What began as a capital campaign for a new cancer treatment center in Kalamazoo and to upgrade care in Battle Creek has turned into a broader effort by Bronson Healthcare to expand patient access to care.
The Bronson Health Foundation’s Cancer Care Campaign has quietly netted pledges from more than 100 donors totaling $9.2 million, exceeding an original goal of raising $8 million.
Surpassing the original goal led the Foundation to add elements to the capital campaign. Among them is creating a fund to help patients “struggling for whatever reason with obstacles to their care,” such as transportation to a medical appointment and affordable medications, said Terry Morrow, vice president of development at Bronson Healthcare.
The foundation also wants to fund support services for oncology patients. That could include, for example, assisting cancer patients who experience hair loss from radiation therapy or women who had a mastectomy and need specialized garments and clothing that aid healing, Morrow said.
The Cancer Care Campaign that launched two years ago moved into a public fundraising phase this month. The foundation has not set a new target or goal for the ongoing campaign and aims “to raise as much money as we can,” Morrow said.
“As we’re adding new elements to the vision, some of those have unlimited needs, really. What we’re hoping to do is invite as many folks in the community who can relate and understand and ask them to contribute,” Morrow said. “We know there is really a lot of unmet need and we’re so thrilled and humbled by the generosity of these communities. It’s just allowing us to meet even more of these needs.”
The capital campaign initially sought to raise funds for the $60 million Frank J. Sardone Pavilion that opened Feb. 1 on the campus of Bronson Methodist Hospital in downtown Kalamazoo, plus buying radiation technology at the Bronson Cancer Center in Battle Creek. As well, the campaign supports a new psychologist for pediatric oncology patients and their families.
A few donors have committed more than $700,000 to support uncovering and addressing disparities in both outcomes and patient experience in cancer care. That’s a non-traditional element for capital campaigns that generally aim to cover new construction and the cost of high-tech medical equipment.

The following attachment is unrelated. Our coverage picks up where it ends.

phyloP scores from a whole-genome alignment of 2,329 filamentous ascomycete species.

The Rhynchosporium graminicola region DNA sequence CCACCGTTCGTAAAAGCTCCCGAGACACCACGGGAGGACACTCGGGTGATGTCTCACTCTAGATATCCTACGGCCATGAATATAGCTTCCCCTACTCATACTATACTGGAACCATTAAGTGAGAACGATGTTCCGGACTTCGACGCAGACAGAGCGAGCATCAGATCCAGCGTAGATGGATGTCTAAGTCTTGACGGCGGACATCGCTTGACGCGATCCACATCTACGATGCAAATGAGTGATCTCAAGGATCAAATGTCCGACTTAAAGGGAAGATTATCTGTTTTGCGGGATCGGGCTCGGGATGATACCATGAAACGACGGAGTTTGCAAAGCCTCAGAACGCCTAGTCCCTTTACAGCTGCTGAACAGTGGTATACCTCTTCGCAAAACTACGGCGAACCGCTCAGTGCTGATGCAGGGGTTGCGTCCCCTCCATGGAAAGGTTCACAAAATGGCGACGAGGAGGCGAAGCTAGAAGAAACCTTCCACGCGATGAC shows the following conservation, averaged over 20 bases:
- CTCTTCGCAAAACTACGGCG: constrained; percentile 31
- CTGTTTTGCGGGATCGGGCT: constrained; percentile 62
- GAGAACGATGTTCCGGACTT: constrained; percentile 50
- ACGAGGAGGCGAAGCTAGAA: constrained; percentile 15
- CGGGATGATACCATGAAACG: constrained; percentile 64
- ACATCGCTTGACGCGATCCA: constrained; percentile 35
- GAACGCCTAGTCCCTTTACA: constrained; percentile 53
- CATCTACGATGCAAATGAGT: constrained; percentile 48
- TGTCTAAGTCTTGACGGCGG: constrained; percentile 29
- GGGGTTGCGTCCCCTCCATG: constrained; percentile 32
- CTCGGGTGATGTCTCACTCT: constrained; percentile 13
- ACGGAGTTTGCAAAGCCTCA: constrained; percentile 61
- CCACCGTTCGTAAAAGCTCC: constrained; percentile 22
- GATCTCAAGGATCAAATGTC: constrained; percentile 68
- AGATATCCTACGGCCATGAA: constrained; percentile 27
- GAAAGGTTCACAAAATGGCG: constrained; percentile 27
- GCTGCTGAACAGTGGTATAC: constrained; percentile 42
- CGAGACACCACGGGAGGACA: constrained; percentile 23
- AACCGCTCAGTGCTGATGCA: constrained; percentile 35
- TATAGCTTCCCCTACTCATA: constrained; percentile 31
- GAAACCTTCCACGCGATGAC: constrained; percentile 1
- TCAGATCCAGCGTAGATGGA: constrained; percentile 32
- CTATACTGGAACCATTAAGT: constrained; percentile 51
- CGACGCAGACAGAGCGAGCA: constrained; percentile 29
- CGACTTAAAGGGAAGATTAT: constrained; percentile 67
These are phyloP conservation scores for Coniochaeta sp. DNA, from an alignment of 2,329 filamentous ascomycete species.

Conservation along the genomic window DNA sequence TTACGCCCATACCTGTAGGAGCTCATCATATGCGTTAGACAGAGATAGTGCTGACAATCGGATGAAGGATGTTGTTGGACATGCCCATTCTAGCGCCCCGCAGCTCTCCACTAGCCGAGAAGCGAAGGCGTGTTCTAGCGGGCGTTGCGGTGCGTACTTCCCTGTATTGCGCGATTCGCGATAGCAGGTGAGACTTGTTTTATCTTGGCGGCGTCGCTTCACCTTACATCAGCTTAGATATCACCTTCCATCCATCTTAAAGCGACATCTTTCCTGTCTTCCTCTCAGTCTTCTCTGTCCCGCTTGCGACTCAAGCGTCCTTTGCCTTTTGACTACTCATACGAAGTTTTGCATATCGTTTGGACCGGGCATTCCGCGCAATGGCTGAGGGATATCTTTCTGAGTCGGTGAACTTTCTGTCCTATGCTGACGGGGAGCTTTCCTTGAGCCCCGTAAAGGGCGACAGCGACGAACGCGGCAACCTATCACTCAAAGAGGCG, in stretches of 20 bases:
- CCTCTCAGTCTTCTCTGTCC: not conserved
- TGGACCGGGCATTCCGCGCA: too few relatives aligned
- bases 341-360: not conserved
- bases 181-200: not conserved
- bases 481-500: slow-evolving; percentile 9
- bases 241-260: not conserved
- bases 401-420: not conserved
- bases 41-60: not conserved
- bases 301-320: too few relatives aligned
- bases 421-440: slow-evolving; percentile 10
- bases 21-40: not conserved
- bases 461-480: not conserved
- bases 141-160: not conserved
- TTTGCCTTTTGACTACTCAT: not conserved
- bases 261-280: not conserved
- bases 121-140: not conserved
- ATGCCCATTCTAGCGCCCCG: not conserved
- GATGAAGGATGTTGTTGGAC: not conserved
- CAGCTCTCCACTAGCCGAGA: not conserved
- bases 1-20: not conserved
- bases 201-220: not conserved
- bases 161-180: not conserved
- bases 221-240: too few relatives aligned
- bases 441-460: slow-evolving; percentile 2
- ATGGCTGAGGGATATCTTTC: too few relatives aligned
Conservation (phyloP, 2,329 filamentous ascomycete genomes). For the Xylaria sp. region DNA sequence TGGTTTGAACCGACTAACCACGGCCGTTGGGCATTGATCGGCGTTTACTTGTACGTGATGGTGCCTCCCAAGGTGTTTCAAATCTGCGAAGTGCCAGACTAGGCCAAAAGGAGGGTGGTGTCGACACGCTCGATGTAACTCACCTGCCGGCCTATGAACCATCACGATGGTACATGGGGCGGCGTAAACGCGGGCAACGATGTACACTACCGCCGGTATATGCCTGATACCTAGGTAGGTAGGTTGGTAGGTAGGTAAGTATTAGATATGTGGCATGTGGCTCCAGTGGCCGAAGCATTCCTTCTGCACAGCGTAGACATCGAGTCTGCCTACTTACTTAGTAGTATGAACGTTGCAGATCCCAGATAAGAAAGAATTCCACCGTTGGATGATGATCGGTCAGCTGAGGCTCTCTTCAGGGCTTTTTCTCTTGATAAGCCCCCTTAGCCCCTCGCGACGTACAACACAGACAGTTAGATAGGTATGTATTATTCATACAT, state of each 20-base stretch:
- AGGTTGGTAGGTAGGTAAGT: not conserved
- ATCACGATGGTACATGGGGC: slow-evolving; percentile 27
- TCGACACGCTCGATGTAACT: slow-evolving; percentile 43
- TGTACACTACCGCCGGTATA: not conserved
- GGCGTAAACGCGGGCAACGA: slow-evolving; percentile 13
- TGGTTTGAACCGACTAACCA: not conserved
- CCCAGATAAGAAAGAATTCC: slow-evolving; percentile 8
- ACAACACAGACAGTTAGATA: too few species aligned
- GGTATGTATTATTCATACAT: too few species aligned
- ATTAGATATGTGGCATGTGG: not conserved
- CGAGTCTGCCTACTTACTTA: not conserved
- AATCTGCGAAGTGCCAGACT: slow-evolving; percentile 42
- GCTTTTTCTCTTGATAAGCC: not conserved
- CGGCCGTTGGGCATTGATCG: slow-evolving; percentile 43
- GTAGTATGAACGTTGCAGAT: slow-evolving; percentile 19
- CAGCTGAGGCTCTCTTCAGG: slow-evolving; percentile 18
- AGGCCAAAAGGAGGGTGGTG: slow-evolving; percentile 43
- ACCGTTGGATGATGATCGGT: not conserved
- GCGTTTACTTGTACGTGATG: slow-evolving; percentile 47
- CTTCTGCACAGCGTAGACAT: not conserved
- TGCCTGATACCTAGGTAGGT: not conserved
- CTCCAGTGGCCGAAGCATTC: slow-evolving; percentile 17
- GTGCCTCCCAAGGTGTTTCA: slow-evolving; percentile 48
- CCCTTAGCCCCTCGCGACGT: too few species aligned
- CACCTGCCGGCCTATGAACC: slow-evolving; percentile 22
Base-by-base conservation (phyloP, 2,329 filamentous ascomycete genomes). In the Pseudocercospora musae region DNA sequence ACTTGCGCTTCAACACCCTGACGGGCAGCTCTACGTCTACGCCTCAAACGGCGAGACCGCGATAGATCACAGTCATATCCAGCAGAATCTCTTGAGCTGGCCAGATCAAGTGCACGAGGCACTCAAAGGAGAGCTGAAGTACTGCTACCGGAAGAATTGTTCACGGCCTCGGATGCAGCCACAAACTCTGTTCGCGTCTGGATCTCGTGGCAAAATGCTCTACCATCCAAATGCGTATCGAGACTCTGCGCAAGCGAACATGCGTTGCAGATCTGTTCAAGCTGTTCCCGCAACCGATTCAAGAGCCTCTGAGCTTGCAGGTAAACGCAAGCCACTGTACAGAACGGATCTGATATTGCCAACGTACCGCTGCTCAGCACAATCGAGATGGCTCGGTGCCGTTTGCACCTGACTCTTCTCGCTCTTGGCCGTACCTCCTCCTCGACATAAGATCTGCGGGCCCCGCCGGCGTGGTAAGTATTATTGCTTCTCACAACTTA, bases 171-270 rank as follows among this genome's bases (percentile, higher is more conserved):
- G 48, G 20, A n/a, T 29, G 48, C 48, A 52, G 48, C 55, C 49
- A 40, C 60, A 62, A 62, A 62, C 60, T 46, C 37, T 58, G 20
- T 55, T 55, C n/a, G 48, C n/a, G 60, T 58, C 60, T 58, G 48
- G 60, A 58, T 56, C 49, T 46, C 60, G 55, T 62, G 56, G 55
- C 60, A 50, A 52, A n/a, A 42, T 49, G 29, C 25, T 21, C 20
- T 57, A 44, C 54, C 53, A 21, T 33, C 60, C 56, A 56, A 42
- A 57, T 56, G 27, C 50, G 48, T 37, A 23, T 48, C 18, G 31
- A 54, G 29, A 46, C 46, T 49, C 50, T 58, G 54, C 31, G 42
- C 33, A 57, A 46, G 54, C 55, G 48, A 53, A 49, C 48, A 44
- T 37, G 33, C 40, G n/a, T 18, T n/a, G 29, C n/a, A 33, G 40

“We know that in some parts of our community, some patients experience our system differently and they experience outcomes differently. We’re relatively confident that some of those disparities are related to inequities,” Morrow said. “Bronson is committed to being an equitable health care provider and being there for every community member that needs us. We want to do some hard work to uncover which disparities are related to inequities and start addressing those.”
Donations to Bronson’s Cancer Care Campaign have come from individuals, families, businesses and foundations across the region.
Supporting ‘healing environments’
Kim Nuyen — president of Moore Electrical Service Inc. in Kalamazoo — and his wife, Valerie, gave the lead $1.25 million donation to the campaign.
“My family has confronted the realities of cancer treatment. Making this gift is meaningful as our community builds a better and more coordinated vision for cancer care,” Nuyen said. “Facilities and spaces really matter during a patient’s time of vulnerability, and Bronson is delivering the healing environments that our families, friends and neighbors deserve.”
Other donors include the Irving S. Gilmore Foundation, The Maxon Foundation at U.S. Bank, Bronson Battle Creek Hospital Community Partners, Havirmill Foundation, Frank Sardone and Susan Fall, Suzanne Upjohn Delano Parish Foundation, Dorothy U. Dalton Foundation, Friends and Family of Mall City Mechanical, CSM Group Inc., W.S. and Lois VanDalson Foundation, Miller Johnson PLC, and Josh and Pamela Weiner.
Many donors have given previously to Bronson and “stepped forward when we started studying this as a potential campaign a few years ago and said, ‘We’d like to be a part of it,’” Morrow said.
The Bronson Health Foundation exceeded the original goal to raise money for a rapid response fund even after doing a “very hard pivot” last spring when the COVID-19 pandemic hit, he said. The foundation raised $1.2 million that went for uses including buying ventilators and hospital beds and providing child care for frontline workers whose children were suddenly home from school.
Bronson Healthcare pursued development of the new Sardone cancer treatment center after the West Michigan Cancer Center and Institute for Blood Disorders — a partnership between Bronson and Ascension Borgess — decided in 2018 to transition medical oncology and infusion services to each hospital.
At Ascension Borgess, construction continues on the $20 million Ascension Medical Group Borgess Cancer Center on an 8.2-acre site near Stadium Drive and Drake Road in Oshtemo Township.